"Some who belong to the majority religion trying to establish its dominance, get the government seal of approval and crowd out some other faiths." Seems more like the case of some that are the minority trying to force the majority to change non-invasive practices,i.e. no one is forced to participate. If the majority of the population was Islam, e.g. it would seem that Islamic prayers would be logical. How successful in that scenario would a Christian minority wanting to stop the Islamic prayer be ? I shutter thinking of how they would be treated. If you go to a sports event in Canada, you listen to the Canadian National Anthem - you don't complain that you are offended !

Read more here:

bobcat99 said...

If you believe Christianity is under attack in this country, you simply cannot in any way be taken seriously. The US is among the most religiously free and actively religious nation in the world and no less than 80% of us are Christians. The "Christians are under attack" argument in the US (there are other countries where Christians are actually attacked for their religion) is not about Christian expression; it is about Christian privilege. But because they know they can't win the "better than you" argument directly in America, some Christians act like victims who are being put upon, which makes most people roll their eyes and dismiss faith altogether.

Anonymous said...

This pretty much sums it up:

"I put no stock in religion. By the word religion I have seen the lunacy of fanatics of every denomination be called the will of God. I've seen too much religion in the eyes of too many murderers. Holiness is in right action, and courage on behalf of those who cannot defend themselves. And goodness - what God desires - is here [points to Balian's head] and here [points to Balian's heart] and by what you decide to do every day you will be a good man...or not."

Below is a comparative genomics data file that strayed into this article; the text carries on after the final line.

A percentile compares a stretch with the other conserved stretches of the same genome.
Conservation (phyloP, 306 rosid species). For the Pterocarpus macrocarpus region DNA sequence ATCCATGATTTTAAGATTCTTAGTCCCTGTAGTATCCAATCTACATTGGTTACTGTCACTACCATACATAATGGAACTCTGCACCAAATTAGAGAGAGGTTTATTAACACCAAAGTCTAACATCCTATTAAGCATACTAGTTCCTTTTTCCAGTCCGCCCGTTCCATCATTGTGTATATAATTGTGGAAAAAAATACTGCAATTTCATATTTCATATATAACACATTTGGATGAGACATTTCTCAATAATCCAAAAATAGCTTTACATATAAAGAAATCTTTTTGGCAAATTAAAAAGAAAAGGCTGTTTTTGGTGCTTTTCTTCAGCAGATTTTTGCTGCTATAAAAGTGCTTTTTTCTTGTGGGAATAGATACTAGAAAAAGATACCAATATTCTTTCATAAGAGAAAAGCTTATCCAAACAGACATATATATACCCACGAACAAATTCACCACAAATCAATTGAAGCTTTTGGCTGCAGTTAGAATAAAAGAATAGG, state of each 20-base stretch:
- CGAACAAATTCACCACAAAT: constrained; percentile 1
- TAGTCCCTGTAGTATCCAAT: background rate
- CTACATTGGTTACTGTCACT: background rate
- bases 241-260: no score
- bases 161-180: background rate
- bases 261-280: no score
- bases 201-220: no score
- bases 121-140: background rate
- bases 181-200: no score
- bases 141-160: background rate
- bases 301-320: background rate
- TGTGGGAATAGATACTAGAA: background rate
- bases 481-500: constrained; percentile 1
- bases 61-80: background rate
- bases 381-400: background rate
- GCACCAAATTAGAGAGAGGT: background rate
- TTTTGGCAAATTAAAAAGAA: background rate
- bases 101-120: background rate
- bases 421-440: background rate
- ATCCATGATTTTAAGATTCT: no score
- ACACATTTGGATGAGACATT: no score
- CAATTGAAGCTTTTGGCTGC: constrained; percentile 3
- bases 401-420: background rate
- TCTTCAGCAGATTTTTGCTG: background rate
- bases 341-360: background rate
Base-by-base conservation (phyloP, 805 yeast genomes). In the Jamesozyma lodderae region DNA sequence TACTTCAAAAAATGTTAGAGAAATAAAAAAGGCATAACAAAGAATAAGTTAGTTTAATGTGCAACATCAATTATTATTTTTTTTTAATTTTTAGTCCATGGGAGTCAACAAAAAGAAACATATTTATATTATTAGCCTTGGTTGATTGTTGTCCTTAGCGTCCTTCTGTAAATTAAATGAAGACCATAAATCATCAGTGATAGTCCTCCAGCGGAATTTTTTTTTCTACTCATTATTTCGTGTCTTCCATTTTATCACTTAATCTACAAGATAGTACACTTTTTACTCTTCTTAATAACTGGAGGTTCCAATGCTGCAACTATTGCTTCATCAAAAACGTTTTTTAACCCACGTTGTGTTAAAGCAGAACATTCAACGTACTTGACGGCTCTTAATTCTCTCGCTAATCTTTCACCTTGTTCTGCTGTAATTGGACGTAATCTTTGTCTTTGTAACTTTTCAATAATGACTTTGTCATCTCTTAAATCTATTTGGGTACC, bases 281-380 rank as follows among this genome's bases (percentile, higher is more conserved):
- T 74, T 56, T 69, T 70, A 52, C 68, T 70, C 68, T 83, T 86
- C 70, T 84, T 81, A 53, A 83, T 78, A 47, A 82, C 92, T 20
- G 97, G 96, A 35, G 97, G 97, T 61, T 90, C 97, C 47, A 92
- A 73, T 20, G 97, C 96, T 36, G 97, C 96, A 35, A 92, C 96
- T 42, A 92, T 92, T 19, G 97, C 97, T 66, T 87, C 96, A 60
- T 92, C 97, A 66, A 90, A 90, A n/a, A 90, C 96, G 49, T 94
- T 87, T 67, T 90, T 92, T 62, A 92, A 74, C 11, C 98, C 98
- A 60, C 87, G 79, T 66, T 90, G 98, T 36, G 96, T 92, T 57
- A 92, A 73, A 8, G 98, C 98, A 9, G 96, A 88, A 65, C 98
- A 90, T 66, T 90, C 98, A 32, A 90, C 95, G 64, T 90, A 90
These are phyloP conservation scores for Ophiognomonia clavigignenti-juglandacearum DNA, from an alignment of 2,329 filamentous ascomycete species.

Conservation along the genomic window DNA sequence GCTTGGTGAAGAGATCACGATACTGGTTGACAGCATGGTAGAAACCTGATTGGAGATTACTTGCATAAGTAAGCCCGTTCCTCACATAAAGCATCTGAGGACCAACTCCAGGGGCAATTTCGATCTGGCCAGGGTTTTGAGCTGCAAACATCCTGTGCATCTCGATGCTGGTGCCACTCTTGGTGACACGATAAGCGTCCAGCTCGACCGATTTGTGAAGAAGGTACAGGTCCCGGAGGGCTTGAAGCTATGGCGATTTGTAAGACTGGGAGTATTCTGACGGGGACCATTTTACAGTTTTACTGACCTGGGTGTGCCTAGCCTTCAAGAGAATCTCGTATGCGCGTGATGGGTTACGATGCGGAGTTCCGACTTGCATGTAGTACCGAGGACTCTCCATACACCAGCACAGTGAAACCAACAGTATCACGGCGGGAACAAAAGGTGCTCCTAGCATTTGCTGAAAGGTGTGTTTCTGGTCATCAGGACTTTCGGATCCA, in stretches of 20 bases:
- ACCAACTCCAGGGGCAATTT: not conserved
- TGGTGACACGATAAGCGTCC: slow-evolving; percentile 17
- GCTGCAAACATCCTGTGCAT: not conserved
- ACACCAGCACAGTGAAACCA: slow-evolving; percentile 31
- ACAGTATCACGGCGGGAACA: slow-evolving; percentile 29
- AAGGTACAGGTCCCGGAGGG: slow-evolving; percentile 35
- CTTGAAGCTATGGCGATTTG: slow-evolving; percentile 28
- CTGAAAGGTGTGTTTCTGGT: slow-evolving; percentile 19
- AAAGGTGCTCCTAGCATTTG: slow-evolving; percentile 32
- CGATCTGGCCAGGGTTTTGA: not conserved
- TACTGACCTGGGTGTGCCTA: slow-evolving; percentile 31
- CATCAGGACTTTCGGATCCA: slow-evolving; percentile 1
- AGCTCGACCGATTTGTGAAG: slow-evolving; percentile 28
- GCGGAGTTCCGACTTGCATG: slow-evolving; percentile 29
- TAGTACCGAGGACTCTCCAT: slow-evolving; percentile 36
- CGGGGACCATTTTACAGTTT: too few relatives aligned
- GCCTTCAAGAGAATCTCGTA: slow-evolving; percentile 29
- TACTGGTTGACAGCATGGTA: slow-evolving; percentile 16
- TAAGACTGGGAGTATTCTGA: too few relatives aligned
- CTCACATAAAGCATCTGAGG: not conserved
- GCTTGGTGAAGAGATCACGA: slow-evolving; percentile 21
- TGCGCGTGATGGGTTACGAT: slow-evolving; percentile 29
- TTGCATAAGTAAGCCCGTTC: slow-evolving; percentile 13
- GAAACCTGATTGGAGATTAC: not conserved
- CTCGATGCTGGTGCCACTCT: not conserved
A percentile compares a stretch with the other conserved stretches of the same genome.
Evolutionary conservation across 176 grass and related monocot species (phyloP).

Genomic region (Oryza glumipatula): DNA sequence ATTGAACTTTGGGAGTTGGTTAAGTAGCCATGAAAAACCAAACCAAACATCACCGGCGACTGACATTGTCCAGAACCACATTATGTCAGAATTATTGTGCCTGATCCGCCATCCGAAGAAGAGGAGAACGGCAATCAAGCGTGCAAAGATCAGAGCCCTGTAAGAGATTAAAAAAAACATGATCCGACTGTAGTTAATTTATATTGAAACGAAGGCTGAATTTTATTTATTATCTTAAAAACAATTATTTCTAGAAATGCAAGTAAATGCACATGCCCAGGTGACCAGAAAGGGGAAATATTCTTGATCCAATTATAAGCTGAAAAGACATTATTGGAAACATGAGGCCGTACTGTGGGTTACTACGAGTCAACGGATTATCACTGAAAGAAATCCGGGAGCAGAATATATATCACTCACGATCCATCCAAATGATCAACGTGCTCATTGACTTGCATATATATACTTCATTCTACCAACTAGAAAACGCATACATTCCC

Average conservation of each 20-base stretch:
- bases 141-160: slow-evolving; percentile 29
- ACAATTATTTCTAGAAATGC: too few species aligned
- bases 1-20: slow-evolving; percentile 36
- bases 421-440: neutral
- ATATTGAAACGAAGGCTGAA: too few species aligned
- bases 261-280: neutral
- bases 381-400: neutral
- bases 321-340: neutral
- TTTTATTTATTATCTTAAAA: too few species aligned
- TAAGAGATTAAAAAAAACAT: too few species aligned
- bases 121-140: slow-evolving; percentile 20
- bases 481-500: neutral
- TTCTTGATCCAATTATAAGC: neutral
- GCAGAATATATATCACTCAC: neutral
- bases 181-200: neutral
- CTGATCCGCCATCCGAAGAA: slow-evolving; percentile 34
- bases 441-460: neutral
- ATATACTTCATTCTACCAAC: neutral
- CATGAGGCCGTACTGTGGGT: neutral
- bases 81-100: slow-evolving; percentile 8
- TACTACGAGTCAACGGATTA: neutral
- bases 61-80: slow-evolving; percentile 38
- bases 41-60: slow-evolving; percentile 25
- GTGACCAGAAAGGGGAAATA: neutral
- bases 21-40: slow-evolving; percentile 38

Anonymous said...

On Sundays, friends from Charlotte Friends Meeting, Quakers, got out to lunch after Meeting. After our food arrives, we take one another's hands and have silent worship just as we do in Meeting. Now there are some Friends who are uneasy with this, and out of love and concern for their feelings, we do not do it when they are with us. Anyone should be able to pray wherever and whenever they feel they need it. I think a moment of silence and reflection would benefit government officials. Wherein lies the rub is when it is loud and sounds more sanctimonious than a call for spiritual guidance. And I think there is enough disruption in the classroom and catering to every whim of every child without passing the law proposed by the GA. However, I would have no problem with taking time for a few minutes of silence before starting the day. It is good for the mind, the body as well as the soul.

Anonymous said...

I grew up Catholic in the 1960s and 70s right here in Charlotte. I will never forget being singled out by a teacher for not knowing "their" (Protestant)prayer before lunch. This happened more than once and this was well after the Supreme Court ruling about praying in schools. I agree with what Elizabeth Craig wrote above - it's public preening.

Anonymous said...

I don't understand. Are you a Christian? If you were a Christian you would be lifting up God's Kingdom, not man's ideas, and man's false religions or even mans laws above God's. Perhaps you are Christian in name only. Perhaps you don't believe that these people that are being prayed for will really go to hell without coming to Christ. Perhaps you do believe that but you don't care. When people pray, God shows up! And when God shows up people are touched and changed!. Why would you discourage that from happening? You seem to be caught up in "fairness". But how "fair" is it to let people live a lie and then burn in hell forever when you know the truth Mr. Christian? Perhaps, instead of fighting those who are helping to spread the Holy Spirit through prayer, you should consider being filled with Him yourself. :-D Just sayin' Acts 4:31 "And when they had prayed, the place in which they were gathered together was shaken, and they were all filled with the Holy Spirit and continued to speak the word of God with boldness."